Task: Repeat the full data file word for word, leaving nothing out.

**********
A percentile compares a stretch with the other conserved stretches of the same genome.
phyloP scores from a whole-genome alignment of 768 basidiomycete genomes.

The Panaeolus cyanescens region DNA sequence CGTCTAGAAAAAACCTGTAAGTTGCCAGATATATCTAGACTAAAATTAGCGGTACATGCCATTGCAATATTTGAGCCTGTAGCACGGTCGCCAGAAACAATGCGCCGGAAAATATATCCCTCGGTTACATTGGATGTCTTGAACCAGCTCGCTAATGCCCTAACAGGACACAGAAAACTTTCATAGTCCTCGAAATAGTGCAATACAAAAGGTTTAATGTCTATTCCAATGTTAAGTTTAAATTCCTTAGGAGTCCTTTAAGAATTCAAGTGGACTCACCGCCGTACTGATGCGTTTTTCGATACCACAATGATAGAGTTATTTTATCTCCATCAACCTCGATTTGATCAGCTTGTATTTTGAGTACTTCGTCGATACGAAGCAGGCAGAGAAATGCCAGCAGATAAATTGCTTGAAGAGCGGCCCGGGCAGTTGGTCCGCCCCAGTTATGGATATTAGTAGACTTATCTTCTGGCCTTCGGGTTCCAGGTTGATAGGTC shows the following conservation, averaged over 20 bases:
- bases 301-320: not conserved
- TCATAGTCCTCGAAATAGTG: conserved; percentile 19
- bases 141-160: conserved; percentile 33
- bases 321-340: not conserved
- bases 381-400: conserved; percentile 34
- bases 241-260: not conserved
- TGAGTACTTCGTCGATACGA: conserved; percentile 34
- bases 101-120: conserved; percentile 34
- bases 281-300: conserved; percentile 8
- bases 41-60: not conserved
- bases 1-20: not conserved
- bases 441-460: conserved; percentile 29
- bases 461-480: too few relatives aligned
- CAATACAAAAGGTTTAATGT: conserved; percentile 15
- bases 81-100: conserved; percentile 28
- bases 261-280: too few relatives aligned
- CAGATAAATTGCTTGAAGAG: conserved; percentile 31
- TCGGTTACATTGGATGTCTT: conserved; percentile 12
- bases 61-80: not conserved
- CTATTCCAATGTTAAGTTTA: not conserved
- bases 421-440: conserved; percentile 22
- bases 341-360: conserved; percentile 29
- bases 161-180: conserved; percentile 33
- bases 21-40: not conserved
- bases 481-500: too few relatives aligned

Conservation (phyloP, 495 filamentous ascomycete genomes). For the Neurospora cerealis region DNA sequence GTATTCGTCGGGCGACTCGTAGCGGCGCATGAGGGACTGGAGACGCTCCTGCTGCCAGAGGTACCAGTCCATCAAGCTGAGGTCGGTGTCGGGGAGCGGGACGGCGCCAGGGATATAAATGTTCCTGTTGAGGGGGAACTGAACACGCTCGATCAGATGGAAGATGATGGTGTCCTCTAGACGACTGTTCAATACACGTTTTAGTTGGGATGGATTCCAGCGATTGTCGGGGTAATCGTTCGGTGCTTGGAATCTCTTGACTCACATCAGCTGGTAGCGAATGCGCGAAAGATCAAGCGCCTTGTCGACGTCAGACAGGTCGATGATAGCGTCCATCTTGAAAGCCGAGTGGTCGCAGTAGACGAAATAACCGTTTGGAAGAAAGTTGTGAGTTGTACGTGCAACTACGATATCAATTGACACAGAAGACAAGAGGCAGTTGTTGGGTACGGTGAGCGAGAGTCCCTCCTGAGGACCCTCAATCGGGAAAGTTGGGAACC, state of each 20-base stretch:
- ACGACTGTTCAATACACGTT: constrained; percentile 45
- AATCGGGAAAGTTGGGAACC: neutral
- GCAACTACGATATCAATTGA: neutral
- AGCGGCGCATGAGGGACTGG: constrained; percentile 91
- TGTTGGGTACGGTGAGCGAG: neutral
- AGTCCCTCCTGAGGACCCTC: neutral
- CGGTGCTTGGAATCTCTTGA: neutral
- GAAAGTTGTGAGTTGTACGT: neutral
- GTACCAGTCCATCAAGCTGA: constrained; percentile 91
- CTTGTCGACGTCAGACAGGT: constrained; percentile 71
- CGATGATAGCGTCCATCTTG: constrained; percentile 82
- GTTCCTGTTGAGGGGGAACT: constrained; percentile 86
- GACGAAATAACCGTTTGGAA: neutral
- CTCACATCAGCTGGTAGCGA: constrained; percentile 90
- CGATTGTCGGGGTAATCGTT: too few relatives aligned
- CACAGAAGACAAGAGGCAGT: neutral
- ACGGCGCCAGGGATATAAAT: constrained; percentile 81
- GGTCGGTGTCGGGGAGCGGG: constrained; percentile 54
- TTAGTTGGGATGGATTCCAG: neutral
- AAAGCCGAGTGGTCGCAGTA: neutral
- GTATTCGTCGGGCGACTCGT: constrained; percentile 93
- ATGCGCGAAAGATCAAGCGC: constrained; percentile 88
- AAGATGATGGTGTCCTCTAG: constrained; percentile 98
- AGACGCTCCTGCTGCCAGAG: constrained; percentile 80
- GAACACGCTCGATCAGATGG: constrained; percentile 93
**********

A percentile compares a stretch with the other conserved stretches of the same genome.
phyloP scores from a whole-genome alignment of 768 basidiomycete genomes.

The Panaeolus cyanescens region DNA sequence CGTCTAGAAAAAACCTGTAAGTTGCCAGATATATCTAGACTAAAATTAGCGGTACATGCCATTGCAATATTTGAGCCTGTAGCACGGTCGCCAGAAACAATGCGCCGGAAAATATATCCCTCGGTTACATTGGATGTCTTGAACCAGCTCGCTAATGCCCTAACAGGACACAGAAAACTTTCATAGTCCTCGAAATAGTGCAATACAAAAGGTTTAATGTCTATTCCAATGTTAAGTTTAAATTCCTTAGGAGTCCTTTAAGAATTCAAGTGGACTCACCGCCGTACTGATGCGTTTTTCGATACCACAATGATAGAGTTATTTTATCTCCATCAACCTCGATTTGATCAGCTTGTATTTTGAGTACTTCGTCGATACGAAGCAGGCAGAGAAATGCCAGCAGATAAATTGCTTGAAGAGCGGCCCGGGCAGTTGGTCCGCCCCAGTTATGGATATTAGTAGACTTATCTTCTGGCCTTCGGGTTCCAGGTTGATAGGTC shows the following conservation, averaged over 20 bases:
- bases 301-320: not conserved
- TCATAGTCCTCGAAATAGTG: conserved; percentile 19
- bases 141-160: conserved; percentile 33
- bases 321-340: not conserved
- bases 381-400: conserved; percentile 34
- bases 241-260: not conserved
- TGAGTACTTCGTCGATACGA: conserved; percentile 34
- bases 101-120: conserved; percentile 34
- bases 281-300: conserved; percentile 8
- bases 41-60: not conserved
- bases 1-20: not conserved
- bases 441-460: conserved; percentile 29
- bases 461-480: too few relatives aligned
- CAATACAAAAGGTTTAATGT: conserved; percentile 15
- bases 81-100: conserved; percentile 28
- bases 261-280: too few relatives aligned
- CAGATAAATTGCTTGAAGAG: conserved; percentile 31
- TCGGTTACATTGGATGTCTT: conserved; percentile 12
- bases 61-80: not conserved
- CTATTCCAATGTTAAGTTTA: not conserved
- bases 421-440: conserved; percentile 22
- bases 341-360: conserved; percentile 29
- bases 161-180: conserved; percentile 33
- bases 21-40: not conserved
- bases 481-500: too few relatives aligned

Conservation (phyloP, 495 filamentous ascomycete genomes). For the Neurospora cerealis region DNA sequence GTATTCGTCGGGCGACTCGTAGCGGCGCATGAGGGACTGGAGACGCTCCTGCTGCCAGAGGTACCAGTCCATCAAGCTGAGGTCGGTGTCGGGGAGCGGGACGGCGCCAGGGATATAAATGTTCCTGTTGAGGGGGAACTGAACACGCTCGATCAGATGGAAGATGATGGTGTCCTCTAGACGACTGTTCAATACACGTTTTAGTTGGGATGGATTCCAGCGATTGTCGGGGTAATCGTTCGGTGCTTGGAATCTCTTGACTCACATCAGCTGGTAGCGAATGCGCGAAAGATCAAGCGCCTTGTCGACGTCAGACAGGTCGATGATAGCGTCCATCTTGAAAGCCGAGTGGTCGCAGTAGACGAAATAACCGTTTGGAAGAAAGTTGTGAGTTGTACGTGCAACTACGATATCAATTGACACAGAAGACAAGAGGCAGTTGTTGGGTACGGTGAGCGAGAGTCCCTCCTGAGGACCCTCAATCGGGAAAGTTGGGAACC, state of each 20-base stretch:
- ACGACTGTTCAATACACGTT: constrained; percentile 45
- AATCGGGAAAGTTGGGAACC: neutral
- GCAACTACGATATCAATTGA: neutral
- AGCGGCGCATGAGGGACTGG: constrained; percentile 91
- TGTTGGGTACGGTGAGCGAG: neutral
- AGTCCCTCCTGAGGACCCTC: neutral
- CGGTGCTTGGAATCTCTTGA: neutral
- GAAAGTTGTGAGTTGTACGT: neutral
- GTACCAGTCCATCAAGCTGA: constrained; percentile 91
- CTTGTCGACGTCAGACAGGT: constrained; percentile 71
- CGATGATAGCGTCCATCTTG: constrained; percentile 82
- GTTCCTGTTGAGGGGGAACT: constrained; percentile 86
- GACGAAATAACCGTTTGGAA: neutral
- CTCACATCAGCTGGTAGCGA: constrained; percentile 90
- CGATTGTCGGGGTAATCGTT: too few relatives aligned
- CACAGAAGACAAGAGGCAGT: neutral
- ACGGCGCCAGGGATATAAAT: constrained; percentile 81
- GGTCGGTGTCGGGGAGCGGG: constrained; percentile 54
- TTAGTTGGGATGGATTCCAG: neutral
- AAAGCCGAGTGGTCGCAGTA: neutral
- GTATTCGTCGGGCGACTCGT: constrained; percentile 93
- ATGCGCGAAAGATCAAGCGC: constrained; percentile 88
- AAGATGATGGTGTCCTCTAG: constrained; percentile 98
- AGACGCTCCTGCTGCCAGAG: constrained; percentile 80
- GAACACGCTCGATCAGATGG: constrained; percentile 93